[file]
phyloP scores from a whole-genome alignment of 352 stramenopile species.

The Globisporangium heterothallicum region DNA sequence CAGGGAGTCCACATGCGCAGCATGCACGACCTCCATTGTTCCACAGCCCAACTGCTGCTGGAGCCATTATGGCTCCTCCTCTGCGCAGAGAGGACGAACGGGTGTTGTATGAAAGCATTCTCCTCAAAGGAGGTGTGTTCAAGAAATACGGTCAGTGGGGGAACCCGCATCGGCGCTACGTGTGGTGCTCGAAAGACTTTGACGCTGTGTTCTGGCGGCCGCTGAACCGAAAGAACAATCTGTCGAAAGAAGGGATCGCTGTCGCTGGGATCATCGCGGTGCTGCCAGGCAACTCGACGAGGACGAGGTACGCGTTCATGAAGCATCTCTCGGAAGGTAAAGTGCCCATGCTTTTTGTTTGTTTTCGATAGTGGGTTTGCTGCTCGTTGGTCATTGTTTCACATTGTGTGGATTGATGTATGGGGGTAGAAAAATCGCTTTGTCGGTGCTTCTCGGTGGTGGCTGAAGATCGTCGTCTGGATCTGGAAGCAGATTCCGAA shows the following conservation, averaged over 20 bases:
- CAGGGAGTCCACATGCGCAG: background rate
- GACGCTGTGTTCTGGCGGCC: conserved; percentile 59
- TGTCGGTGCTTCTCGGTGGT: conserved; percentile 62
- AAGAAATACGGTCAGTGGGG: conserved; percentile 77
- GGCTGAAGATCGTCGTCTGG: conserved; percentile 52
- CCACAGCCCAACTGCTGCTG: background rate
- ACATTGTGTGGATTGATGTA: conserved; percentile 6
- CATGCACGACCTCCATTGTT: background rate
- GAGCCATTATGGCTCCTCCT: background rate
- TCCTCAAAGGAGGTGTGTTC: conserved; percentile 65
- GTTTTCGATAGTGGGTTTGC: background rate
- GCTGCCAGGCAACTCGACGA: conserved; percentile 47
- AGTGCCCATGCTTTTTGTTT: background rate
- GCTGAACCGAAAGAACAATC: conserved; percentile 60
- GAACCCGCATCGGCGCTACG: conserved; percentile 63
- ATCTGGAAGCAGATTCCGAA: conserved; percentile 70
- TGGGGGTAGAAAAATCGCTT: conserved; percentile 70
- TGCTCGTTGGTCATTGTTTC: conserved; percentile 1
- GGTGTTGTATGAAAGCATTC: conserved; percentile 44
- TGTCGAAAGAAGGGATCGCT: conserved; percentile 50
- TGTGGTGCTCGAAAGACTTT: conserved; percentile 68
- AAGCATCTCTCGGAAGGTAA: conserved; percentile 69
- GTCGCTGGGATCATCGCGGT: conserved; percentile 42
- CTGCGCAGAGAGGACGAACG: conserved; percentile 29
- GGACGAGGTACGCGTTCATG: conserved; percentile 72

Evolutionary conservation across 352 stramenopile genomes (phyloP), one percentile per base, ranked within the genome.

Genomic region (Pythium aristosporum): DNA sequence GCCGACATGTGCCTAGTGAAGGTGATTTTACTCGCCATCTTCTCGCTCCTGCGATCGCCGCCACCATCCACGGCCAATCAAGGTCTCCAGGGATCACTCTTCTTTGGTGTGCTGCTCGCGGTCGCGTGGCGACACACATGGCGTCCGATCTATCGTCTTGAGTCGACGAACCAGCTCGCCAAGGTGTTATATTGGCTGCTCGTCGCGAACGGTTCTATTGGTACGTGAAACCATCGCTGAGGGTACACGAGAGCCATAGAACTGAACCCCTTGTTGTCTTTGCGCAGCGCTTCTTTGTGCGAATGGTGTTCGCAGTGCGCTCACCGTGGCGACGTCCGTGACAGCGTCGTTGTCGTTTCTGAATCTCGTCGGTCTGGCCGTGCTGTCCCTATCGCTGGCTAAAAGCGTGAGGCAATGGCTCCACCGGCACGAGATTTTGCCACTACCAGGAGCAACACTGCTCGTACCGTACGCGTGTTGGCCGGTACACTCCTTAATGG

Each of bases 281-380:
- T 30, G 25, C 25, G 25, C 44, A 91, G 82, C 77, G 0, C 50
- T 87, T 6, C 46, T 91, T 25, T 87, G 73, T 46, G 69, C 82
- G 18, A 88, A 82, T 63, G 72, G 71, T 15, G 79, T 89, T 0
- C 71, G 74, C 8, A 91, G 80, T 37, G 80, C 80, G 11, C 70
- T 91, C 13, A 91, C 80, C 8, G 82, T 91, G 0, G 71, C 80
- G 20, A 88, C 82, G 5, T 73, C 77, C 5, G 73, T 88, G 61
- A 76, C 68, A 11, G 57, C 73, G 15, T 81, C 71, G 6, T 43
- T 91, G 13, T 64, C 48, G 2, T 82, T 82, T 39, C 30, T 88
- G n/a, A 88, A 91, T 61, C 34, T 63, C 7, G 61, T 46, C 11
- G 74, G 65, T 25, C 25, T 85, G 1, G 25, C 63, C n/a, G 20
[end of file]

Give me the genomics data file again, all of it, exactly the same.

phyloP scores from a whole-genome alignment of 352 stramenopile species.

The Globisporangium heterothallicum region DNA sequence CAGGGAGTCCACATGCGCAGCATGCACGACCTCCATTGTTCCACAGCCCAACTGCTGCTGGAGCCATTATGGCTCCTCCTCTGCGCAGAGAGGACGAACGGGTGTTGTATGAAAGCATTCTCCTCAAAGGAGGTGTGTTCAAGAAATACGGTCAGTGGGGGAACCCGCATCGGCGCTACGTGTGGTGCTCGAAAGACTTTGACGCTGTGTTCTGGCGGCCGCTGAACCGAAAGAACAATCTGTCGAAAGAAGGGATCGCTGTCGCTGGGATCATCGCGGTGCTGCCAGGCAACTCGACGAGGACGAGGTACGCGTTCATGAAGCATCTCTCGGAAGGTAAAGTGCCCATGCTTTTTGTTTGTTTTCGATAGTGGGTTTGCTGCTCGTTGGTCATTGTTTCACATTGTGTGGATTGATGTATGGGGGTAGAAAAATCGCTTTGTCGGTGCTTCTCGGTGGTGGCTGAAGATCGTCGTCTGGATCTGGAAGCAGATTCCGAA shows the following conservation, averaged over 20 bases:
- CAGGGAGTCCACATGCGCAG: background rate
- GACGCTGTGTTCTGGCGGCC: conserved; percentile 59
- TGTCGGTGCTTCTCGGTGGT: conserved; percentile 62
- AAGAAATACGGTCAGTGGGG: conserved; percentile 77
- GGCTGAAGATCGTCGTCTGG: conserved; percentile 52
- CCACAGCCCAACTGCTGCTG: background rate
- ACATTGTGTGGATTGATGTA: conserved; percentile 6
- CATGCACGACCTCCATTGTT: background rate
- GAGCCATTATGGCTCCTCCT: background rate
- TCCTCAAAGGAGGTGTGTTC: conserved; percentile 65
- GTTTTCGATAGTGGGTTTGC: background rate
- GCTGCCAGGCAACTCGACGA: conserved; percentile 47
- AGTGCCCATGCTTTTTGTTT: background rate
- GCTGAACCGAAAGAACAATC: conserved; percentile 60
- GAACCCGCATCGGCGCTACG: conserved; percentile 63
- ATCTGGAAGCAGATTCCGAA: conserved; percentile 70
- TGGGGGTAGAAAAATCGCTT: conserved; percentile 70
- TGCTCGTTGGTCATTGTTTC: conserved; percentile 1
- GGTGTTGTATGAAAGCATTC: conserved; percentile 44
- TGTCGAAAGAAGGGATCGCT: conserved; percentile 50
- TGTGGTGCTCGAAAGACTTT: conserved; percentile 68
- AAGCATCTCTCGGAAGGTAA: conserved; percentile 69
- GTCGCTGGGATCATCGCGGT: conserved; percentile 42
- CTGCGCAGAGAGGACGAACG: conserved; percentile 29
- GGACGAGGTACGCGTTCATG: conserved; percentile 72

Evolutionary conservation across 352 stramenopile genomes (phyloP), one percentile per base, ranked within the genome.

Genomic region (Pythium aristosporum): DNA sequence GCCGACATGTGCCTAGTGAAGGTGATTTTACTCGCCATCTTCTCGCTCCTGCGATCGCCGCCACCATCCACGGCCAATCAAGGTCTCCAGGGATCACTCTTCTTTGGTGTGCTGCTCGCGGTCGCGTGGCGACACACATGGCGTCCGATCTATCGTCTTGAGTCGACGAACCAGCTCGCCAAGGTGTTATATTGGCTGCTCGTCGCGAACGGTTCTATTGGTACGTGAAACCATCGCTGAGGGTACACGAGAGCCATAGAACTGAACCCCTTGTTGTCTTTGCGCAGCGCTTCTTTGTGCGAATGGTGTTCGCAGTGCGCTCACCGTGGCGACGTCCGTGACAGCGTCGTTGTCGTTTCTGAATCTCGTCGGTCTGGCCGTGCTGTCCCTATCGCTGGCTAAAAGCGTGAGGCAATGGCTCCACCGGCACGAGATTTTGCCACTACCAGGAGCAACACTGCTCGTACCGTACGCGTGTTGGCCGGTACACTCCTTAATGG

Each of bases 281-380:
- T 30, G 25, C 25, G 25, C 44, A 91, G 82, C 77, G 0, C 50
- T 87, T 6, C 46, T 91, T 25, T 87, G 73, T 46, G 69, C 82
- G 18, A 88, A 82, T 63, G 72, G 71, T 15, G 79, T 89, T 0
- C 71, G 74, C 8, A 91, G 80, T 37, G 80, C 80, G 11, C 70
- T 91, C 13, A 91, C 80, C 8, G 82, T 91, G 0, G 71, C 80
- G 20, A 88, C 82, G 5, T 73, C 77, C 5, G 73, T 88, G 61
- A 76, C 68, A 11, G 57, C 73, G 15, T 81, C 71, G 6, T 43
- T 91, G 13, T 64, C 48, G 2, T 82, T 82, T 39, C 30, T 88
- G n/a, A 88, A 91, T 61, C 34, T 63, C 7, G 61, T 46, C 11
- G 74, G 65, T 25, C 25, T 85, G 1, G 25, C 63, C n/a, G 20